You're Now a "Manager" So Forget About Overtime is the headline of a New York Times report on the very common practice where companies try to evade state and federal overtime laws by mislabeling employees as a "manager."
Here's some of the key points:
many companies provide salaries just above the federal cutoff (meaning the minimum salary cutoff which is about $35,500) to frontline workers and mislabel them as managers to deny them overtime
from 2010 to 2018, manager titles in a large database of job postings were nearly five times as common among workers who were at the federal salary cutoff for mandatory overtime or just above it as they were among workers just below the cutoff (doesn't that sound like gaming the system)
the practice of mislabeling workers as managers to deny them overtime, which often relies on dubious-sounding titles like “lead reservationist” and “food cart manager,” cost the workers about $4 billion per year, or more than $3,000 per mislabeled employee
the number of managers in the labor force increased more than 25 percent from 2010 to 2019, while the overall number of workers grew roughly half that percentage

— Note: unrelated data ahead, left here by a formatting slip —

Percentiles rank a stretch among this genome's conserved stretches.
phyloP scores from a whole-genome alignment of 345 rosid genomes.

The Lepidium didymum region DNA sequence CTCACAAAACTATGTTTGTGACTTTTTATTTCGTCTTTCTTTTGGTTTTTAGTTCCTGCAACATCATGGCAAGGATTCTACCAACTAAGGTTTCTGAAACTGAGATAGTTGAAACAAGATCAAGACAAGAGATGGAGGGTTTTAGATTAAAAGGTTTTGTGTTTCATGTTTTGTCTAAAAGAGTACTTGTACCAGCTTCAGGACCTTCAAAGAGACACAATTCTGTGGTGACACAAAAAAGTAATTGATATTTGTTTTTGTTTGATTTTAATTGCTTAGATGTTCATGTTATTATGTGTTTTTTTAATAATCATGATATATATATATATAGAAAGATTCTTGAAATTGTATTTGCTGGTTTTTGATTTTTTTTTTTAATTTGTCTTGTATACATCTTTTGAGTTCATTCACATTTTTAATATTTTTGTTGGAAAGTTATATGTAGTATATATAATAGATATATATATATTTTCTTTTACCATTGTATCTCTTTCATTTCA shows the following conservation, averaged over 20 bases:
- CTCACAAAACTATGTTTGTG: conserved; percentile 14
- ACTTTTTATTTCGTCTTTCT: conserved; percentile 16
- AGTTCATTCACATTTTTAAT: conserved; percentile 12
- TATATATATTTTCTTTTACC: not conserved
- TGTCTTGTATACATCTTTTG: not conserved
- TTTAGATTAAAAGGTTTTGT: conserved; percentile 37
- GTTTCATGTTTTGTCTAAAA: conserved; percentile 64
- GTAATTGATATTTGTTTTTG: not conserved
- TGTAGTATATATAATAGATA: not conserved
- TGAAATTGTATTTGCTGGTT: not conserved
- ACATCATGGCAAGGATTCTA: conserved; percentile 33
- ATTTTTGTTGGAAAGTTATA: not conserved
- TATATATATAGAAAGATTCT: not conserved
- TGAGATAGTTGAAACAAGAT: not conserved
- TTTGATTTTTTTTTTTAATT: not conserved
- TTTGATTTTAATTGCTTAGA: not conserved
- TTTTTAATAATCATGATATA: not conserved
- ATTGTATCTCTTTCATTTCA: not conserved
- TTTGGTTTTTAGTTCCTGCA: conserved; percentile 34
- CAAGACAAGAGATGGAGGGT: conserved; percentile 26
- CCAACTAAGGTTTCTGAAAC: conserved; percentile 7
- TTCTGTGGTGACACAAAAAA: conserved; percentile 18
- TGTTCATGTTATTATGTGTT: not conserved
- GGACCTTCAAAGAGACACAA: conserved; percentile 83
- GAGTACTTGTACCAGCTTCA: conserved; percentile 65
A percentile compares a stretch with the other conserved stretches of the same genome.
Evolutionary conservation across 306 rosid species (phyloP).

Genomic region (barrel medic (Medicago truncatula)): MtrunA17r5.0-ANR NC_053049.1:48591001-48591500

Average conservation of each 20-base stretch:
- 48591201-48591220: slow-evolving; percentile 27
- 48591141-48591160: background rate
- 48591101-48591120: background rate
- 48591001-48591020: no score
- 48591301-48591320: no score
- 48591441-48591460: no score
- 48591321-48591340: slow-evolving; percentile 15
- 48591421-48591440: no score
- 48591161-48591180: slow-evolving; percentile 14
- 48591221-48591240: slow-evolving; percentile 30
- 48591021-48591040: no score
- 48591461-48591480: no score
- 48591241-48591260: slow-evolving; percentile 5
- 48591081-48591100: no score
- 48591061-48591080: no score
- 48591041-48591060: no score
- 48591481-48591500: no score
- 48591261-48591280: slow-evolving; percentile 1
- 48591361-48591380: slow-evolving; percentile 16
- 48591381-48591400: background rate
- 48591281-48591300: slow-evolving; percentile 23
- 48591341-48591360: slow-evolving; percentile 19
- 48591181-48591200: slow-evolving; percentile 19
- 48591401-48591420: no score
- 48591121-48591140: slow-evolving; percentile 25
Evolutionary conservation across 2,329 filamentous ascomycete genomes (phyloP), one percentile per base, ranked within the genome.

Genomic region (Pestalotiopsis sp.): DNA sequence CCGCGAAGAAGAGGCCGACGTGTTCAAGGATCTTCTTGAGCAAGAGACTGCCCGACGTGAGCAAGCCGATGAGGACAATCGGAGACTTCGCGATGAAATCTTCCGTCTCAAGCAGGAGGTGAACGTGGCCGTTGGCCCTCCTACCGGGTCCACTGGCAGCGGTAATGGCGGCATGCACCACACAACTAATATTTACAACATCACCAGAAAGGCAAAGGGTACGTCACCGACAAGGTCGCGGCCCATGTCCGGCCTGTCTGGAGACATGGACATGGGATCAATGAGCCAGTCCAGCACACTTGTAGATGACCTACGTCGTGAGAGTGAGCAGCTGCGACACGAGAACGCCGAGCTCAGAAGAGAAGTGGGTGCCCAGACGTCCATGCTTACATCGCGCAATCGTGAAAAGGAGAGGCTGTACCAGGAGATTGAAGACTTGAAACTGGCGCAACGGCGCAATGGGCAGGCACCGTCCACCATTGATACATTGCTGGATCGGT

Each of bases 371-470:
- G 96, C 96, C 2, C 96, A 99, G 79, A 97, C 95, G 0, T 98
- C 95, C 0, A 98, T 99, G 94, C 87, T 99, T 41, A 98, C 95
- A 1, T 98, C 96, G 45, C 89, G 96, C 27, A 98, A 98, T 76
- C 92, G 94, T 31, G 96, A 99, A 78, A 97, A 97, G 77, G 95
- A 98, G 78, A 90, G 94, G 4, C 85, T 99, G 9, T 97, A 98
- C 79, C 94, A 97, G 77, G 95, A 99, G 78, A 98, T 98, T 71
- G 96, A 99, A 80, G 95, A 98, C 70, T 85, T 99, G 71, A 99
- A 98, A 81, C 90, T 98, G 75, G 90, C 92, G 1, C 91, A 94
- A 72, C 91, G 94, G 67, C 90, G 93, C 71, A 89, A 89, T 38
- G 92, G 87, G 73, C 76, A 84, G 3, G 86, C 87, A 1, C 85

From 2019 to 2021, the work force shrank by millions while the number of managers did not budge
We've done a large number of postings on this practice of avoiding paying overtime; it is often referred to as "misclassification" meaning misclassifying an employee as exempt from overtime pay requirements based on a job title of "manager" or something similar:
Is a shift supervisor entitled to overtime?
Is a First Assistant Manager Exempt from Overtime?
Are store managers exempt from overtime in Kentucky?
Does being paid a salary mean that I don't have to be paid overtime?
Are assistant store managers exempt from overtime?
Lexington, Kentucky overtime lawyer Robert Abell represents individuals and employees recover the overtime pay they have earned; contact him at 859-254-7076